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A dramatic untold ‘people’s history’ of the storied event that helped trigger the American Revolution
The story of the Boston Massacre—when on a late winter evening in 1770, British soldiers shot five local men to death—is familiar to generations. But from the very beginning, many accounts have obscured a fascinating truth: the Massacre arose from conflicts that were as personal as they were political.
Professor Serena Zabin draws on original sources and lively stories to follow British troops as they are dispatched from Ireland to Boston in 1768 to subdue the increasingly rebellious colonists. And she reveals a forgotten world hidden in plain sight: the many regimental wives and children who accompanied these armies. We see these families jostling with Bostonians for living space, finding common cause in the search for a lost child, trading barbs and and sharing baptisms. Becoming, in other words, neighbors. When soldiers shot unarmed citizens in the street, it was these intensely human, now broken bonds that fueled what quickly became a bitterly fought American Revolution.
Serena Zabin’s The Boston Massacre delivers an indelible new slant on iconic American Revolutionary history.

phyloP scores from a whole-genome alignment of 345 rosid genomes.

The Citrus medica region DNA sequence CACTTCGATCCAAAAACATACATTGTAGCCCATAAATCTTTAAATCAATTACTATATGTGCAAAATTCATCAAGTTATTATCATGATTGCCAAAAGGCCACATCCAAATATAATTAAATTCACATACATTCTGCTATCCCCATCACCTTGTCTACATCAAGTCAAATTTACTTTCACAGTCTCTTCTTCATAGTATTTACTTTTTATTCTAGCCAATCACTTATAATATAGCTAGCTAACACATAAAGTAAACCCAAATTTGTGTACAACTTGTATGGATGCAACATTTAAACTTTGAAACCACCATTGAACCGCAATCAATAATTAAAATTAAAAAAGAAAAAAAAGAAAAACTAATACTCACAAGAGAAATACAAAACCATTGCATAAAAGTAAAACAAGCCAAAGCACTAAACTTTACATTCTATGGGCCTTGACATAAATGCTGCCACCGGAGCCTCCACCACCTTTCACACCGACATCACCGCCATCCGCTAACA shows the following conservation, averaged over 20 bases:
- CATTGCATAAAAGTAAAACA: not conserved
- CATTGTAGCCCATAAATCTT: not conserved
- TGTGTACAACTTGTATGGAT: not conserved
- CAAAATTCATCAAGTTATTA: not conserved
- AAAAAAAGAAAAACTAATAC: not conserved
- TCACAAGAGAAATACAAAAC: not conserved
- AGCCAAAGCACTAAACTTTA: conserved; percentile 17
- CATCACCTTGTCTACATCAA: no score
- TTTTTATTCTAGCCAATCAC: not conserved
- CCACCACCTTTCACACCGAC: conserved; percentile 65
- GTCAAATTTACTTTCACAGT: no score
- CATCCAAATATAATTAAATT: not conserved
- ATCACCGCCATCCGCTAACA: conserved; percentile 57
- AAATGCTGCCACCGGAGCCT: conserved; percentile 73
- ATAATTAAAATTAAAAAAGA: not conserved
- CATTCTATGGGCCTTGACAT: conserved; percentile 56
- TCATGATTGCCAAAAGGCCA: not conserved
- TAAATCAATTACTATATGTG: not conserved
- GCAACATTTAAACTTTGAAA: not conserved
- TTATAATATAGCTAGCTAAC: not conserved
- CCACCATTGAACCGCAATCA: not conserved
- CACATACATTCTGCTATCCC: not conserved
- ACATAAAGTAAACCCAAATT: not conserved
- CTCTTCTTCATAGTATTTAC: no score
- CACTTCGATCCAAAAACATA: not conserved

About the Author
SERENA ZABIN is a professor of history and director of the American studies program at Carleton College. She is the author of Dangerous Economies: Status and Commerce in Imperial New York and The New York Conspiracy Trials of 1741: Daniel Horsmanden’s Journal of the Proceedings. She is also the codesigner of a forthcoming serious video game about the Boston Massacre, Witness to the Revolution.
"A well-written, thoroughly interesting addition to the social history of the American Colonies."–Kirkus Reviews
"Penetrating and lyrical, Zabin’s Boston Massacre offers startling revelations on every page. To read this “family history” is to tread the cobbled streets of eighteenth-century British America, peering into shops, barracks, bedrooms, and government halls along the way. Zabin’s account ripples far beyond Boston on the vexed night of March 5, 1770, offering fresh understandings of the cause of liberty and its consequences. The American Revolution—indeed, early urban warfare itself—will never look the same."
–Jane Kamensky, Trumbull Professor of American History, Harvard University, and author of A Revolution in Color: The World of John Singleton Copley
"An intimate, complex, and moving picture of the friendships and family connections between Britons and Bostonians, in the throes of revolutionary change. Zabin’s eloquent account illuminates the ways in which the actors in this nation-making and empire-breaking drama experienced the rupture and transformation of the world they made together.”
–Peter S. Onuf, author, with Annette Gordon-Reed, of Most Blessed of the Patriarchs: Thomas Jefferson and the Empire of the Imagination